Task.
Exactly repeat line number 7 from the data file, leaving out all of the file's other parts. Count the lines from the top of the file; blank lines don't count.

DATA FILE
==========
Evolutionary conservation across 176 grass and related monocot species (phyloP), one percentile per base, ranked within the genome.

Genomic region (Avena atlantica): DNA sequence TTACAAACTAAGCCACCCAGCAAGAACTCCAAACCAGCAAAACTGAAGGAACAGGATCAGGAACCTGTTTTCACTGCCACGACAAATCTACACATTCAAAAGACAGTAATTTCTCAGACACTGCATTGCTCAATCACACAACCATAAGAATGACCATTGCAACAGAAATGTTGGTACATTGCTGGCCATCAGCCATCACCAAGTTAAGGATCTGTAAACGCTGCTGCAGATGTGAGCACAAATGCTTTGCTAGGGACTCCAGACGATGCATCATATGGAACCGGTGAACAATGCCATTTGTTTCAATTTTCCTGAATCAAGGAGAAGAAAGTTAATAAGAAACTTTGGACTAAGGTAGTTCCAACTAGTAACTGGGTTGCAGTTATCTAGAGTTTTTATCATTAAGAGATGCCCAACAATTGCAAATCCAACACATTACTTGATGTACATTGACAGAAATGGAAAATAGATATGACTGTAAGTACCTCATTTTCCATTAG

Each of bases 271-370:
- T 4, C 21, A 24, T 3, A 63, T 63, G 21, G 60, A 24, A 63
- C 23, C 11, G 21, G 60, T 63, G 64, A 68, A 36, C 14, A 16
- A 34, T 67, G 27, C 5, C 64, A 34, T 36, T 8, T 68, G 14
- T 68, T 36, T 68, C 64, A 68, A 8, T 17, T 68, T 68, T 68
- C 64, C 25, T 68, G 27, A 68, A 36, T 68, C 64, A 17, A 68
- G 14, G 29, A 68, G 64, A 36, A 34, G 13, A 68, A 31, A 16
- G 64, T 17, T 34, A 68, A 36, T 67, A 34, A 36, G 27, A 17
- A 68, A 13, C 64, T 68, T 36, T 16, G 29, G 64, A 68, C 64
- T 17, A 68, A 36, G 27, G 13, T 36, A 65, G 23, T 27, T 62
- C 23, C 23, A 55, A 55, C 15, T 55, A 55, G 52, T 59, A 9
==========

- T 68, T 36, T 68, C 64, A 68, A 8, T 17, T 68, T 68, T 68